'Homosexual Conduct' and the Court

An overzealous pair of Houston policemen, who arrested two adult men engaged in consensual sex in a private residence, have set the stage for the most important court decision on the rights of gay and lesbian Americans in a generation.

The U.S. Supreme Court is hearing oral arguments in Lambda Legal's case challenging the constitutionality of Texas's "Homosexual Conduct" law, which criminalizes oral and anal sex by consenting gay couples.

Justices will decide whether the Texas sodomy law violates the equal protection and privacy rights of homosexuals, or whether the law is, instead, a legitimate attempt by the state to uphold its view of sexual morality, family values, and traditional marriage.

Backers of the Texas law assert there is no fundamental right in the Constitution to engage in certain sexual activity. To strike down the law, they say, could create such a right and lay the legal groundwork for recognition of same-sex marriages.

Opponents say among the most fundamental of rights guaranteed in the Constitution is the right to be left alone. The government does not enjoy the unfettered power to intrude into the most intimate and private aspects of what happens in American bedrooms, they say.

"This is the most important gay rights case in a generation," said Ruth Harlow of Lambda. "What we are asking for is to not have the police prosecute you for choosing one particular way to express your love for someone else in private."

Conservatives fear that overturning the statute will lead to broad changes in family status -- changes that may undermine the favored treatment of male-female marriage by state lawmakers

"[This case] could have broad implications not just for the 13 states that have sodomy laws, but for the marriage laws in every state," a professor from Catholic University Law School told the Christian Science Monitor.

In addition to Texas, three other states - Kansas, Missouri, and Oklahoma - make it a crime for gay people to engage in sodomy. Alabama, Florida, Idaho, Louisiana, Mississippi, North Carolina, South Carolina, Utah, and Virginia make those same acts illegal for both gays and heterosexuals.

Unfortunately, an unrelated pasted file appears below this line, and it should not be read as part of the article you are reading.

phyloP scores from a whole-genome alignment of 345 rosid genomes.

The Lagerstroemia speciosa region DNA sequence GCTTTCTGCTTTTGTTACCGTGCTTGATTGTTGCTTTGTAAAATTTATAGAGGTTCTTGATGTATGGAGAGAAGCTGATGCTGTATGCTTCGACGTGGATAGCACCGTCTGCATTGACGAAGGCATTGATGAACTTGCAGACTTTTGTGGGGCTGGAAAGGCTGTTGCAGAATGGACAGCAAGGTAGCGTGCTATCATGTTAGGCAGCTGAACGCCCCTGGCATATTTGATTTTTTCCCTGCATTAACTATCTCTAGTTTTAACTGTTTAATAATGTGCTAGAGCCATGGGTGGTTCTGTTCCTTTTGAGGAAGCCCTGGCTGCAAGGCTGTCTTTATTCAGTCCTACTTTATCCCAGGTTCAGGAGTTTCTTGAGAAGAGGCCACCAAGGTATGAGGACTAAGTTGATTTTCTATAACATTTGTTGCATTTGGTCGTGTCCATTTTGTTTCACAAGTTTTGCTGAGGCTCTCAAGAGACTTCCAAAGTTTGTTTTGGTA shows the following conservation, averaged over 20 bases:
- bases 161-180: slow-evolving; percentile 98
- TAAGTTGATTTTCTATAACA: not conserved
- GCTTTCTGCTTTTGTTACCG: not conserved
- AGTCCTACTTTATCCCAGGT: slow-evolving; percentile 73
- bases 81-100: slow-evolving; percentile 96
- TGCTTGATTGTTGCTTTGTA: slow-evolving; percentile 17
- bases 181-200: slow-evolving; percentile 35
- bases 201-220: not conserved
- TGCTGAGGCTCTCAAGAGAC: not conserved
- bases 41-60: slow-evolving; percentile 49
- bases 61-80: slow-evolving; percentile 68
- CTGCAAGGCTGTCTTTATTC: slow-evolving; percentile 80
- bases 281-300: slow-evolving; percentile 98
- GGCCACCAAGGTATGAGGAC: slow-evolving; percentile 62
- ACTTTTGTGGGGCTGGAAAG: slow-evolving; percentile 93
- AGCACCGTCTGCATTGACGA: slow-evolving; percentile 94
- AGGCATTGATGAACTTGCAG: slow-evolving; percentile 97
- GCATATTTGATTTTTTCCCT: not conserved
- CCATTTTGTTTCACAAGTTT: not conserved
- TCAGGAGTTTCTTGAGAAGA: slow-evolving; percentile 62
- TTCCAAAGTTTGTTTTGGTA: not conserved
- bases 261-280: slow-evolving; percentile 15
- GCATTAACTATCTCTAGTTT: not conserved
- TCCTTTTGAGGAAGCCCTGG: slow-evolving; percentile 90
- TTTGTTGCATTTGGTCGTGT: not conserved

The justices can take one of three actions to resolve the case. They can uphold the Texas law, throwing the decision back to state lawmakers. They can declare the law violates equal-protection guarantees by treating gays differently, invalidating gay-only sodomy laws.

Or the court can issue a much broader ruling, declaring American bedrooms to be protected by fundamental concepts of liberty and privacy and off limits to state scrutiny. Such a decision would invalidate all 13 sodomy laws nationwide, and would overturn a 1986 court precedent upholding Georgia's sodomy law.

In bringing the Texas case, Lambda Legal asked the justices to reconsider that decision, which Harlow said has done "tremendous harm" to gay Americans for years.

"Since 1986, the nation has steadily moved away from these laws," Harlow said. "Society's knowledge about gay people, gay families and gay lives has increased exponentially since 1986, and we believe a more informed view of constitutional protections for gay people can now prevail."

A decision in the case is expected in June.


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